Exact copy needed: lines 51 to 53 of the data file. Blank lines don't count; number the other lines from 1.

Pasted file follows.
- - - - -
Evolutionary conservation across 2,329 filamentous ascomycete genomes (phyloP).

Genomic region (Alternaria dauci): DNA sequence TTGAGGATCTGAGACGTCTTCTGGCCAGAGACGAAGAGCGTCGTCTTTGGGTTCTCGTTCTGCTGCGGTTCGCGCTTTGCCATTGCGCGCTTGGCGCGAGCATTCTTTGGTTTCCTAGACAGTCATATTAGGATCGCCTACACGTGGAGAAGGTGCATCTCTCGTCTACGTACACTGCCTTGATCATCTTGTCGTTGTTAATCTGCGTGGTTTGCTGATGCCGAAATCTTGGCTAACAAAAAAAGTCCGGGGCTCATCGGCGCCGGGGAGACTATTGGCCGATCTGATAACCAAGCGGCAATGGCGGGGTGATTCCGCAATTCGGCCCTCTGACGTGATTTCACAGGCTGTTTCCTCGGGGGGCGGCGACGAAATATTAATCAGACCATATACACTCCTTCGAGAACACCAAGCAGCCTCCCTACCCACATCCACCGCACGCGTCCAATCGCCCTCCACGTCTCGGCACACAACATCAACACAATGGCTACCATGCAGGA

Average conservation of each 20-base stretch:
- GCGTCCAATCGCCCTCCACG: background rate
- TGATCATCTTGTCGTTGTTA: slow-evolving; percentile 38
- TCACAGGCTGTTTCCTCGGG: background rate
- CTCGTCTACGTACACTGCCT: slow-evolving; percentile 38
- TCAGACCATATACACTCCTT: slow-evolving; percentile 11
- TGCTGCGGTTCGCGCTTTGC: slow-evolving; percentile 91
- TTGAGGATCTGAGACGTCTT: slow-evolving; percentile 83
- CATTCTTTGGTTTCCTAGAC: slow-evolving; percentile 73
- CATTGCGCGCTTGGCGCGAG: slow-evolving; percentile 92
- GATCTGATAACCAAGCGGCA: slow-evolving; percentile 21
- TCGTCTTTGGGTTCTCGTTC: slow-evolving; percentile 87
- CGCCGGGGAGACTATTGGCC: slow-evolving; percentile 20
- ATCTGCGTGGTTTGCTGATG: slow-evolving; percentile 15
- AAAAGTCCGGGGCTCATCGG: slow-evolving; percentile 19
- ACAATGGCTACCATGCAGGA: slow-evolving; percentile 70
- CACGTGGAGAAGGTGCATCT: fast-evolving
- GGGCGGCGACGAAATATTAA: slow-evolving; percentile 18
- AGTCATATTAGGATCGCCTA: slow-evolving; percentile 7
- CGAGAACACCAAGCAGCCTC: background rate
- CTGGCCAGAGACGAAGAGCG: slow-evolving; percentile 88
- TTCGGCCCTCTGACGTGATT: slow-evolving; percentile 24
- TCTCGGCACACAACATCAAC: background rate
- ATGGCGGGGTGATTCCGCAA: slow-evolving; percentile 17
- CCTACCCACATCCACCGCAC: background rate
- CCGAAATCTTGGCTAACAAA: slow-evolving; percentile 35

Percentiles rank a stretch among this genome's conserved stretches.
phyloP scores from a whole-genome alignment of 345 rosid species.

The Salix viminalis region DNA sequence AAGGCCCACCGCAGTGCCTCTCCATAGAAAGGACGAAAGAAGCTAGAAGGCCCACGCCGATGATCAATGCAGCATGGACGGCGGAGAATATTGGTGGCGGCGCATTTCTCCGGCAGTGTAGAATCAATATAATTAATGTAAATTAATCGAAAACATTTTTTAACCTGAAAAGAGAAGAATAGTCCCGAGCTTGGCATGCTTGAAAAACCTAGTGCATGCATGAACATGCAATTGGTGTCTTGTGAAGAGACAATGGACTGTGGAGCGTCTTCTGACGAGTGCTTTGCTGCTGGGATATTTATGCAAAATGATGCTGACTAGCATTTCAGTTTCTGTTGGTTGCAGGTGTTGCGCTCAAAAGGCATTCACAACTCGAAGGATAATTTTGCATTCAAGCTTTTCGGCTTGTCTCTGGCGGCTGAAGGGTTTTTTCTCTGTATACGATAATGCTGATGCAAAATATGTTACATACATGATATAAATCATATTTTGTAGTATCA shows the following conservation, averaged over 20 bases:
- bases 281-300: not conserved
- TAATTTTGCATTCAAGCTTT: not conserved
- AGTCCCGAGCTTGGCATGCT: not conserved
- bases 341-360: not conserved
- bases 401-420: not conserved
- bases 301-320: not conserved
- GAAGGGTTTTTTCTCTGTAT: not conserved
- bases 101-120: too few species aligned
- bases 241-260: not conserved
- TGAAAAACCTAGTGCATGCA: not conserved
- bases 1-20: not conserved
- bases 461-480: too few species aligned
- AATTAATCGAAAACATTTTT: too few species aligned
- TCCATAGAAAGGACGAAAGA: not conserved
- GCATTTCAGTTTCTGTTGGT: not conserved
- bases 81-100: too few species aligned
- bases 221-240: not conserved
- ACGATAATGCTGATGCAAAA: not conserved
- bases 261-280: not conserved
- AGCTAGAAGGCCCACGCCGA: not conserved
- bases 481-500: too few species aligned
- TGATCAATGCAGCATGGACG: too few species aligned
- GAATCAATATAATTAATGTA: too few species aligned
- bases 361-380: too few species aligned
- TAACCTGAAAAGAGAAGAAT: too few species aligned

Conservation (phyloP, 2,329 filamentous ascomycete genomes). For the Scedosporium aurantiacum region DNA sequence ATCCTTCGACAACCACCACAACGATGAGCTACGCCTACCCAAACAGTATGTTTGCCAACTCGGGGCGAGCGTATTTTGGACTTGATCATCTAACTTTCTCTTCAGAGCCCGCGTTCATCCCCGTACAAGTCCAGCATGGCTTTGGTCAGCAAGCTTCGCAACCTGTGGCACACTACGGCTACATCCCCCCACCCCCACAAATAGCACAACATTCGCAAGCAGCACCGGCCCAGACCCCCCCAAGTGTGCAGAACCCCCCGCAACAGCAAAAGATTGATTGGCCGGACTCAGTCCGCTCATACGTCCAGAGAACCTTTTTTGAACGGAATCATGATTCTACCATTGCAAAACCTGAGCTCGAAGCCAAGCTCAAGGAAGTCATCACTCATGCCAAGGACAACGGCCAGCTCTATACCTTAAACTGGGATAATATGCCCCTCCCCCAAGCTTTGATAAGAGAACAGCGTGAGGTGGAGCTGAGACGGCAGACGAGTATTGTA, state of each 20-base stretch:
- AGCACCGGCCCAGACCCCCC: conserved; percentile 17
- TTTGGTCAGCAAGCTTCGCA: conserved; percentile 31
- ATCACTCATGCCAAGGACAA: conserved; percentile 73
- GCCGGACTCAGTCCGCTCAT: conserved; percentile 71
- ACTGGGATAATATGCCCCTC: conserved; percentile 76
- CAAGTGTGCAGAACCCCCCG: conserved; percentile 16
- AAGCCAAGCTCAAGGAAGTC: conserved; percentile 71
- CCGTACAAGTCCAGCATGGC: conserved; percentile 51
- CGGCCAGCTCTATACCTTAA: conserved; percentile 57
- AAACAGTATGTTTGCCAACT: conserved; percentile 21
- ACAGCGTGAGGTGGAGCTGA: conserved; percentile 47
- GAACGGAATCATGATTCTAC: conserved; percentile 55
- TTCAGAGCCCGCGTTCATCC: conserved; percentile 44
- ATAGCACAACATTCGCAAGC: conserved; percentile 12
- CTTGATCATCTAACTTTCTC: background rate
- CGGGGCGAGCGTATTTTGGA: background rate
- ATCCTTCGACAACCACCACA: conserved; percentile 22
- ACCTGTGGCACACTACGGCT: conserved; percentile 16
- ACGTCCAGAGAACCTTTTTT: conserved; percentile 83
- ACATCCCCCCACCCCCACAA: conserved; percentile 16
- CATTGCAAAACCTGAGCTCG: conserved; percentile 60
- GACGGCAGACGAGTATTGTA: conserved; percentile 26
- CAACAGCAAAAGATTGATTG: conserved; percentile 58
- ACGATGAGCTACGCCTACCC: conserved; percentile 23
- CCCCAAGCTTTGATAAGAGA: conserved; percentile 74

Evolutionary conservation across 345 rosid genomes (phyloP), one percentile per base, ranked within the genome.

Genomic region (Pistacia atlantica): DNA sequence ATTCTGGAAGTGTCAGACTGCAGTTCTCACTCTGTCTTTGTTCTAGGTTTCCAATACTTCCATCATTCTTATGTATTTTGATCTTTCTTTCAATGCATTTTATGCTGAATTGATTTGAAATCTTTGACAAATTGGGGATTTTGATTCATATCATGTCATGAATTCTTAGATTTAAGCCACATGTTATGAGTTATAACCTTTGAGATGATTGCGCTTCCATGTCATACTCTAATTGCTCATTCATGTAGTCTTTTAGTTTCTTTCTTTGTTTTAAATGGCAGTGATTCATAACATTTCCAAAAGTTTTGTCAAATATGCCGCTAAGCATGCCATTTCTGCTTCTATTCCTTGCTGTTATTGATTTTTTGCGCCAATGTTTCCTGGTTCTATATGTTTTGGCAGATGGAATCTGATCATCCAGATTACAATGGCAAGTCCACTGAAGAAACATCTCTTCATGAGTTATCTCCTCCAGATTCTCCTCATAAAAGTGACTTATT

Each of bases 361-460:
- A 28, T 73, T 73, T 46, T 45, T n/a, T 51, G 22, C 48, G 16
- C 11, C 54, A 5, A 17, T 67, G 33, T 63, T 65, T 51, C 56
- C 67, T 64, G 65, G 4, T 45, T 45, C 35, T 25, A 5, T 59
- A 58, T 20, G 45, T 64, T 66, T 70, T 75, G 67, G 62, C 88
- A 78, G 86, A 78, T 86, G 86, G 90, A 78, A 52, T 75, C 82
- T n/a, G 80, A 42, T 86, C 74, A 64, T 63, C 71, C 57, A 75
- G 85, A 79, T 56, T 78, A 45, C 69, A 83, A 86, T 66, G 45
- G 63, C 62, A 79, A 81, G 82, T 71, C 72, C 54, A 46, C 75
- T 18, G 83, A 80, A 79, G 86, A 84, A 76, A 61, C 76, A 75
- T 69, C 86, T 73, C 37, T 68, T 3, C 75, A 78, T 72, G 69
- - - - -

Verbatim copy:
- AGCTAGAAGGCCCACGCCGA: not conserved
- bases 481-500: too few species aligned
- TGATCAATGCAGCATGGACG: too few species aligned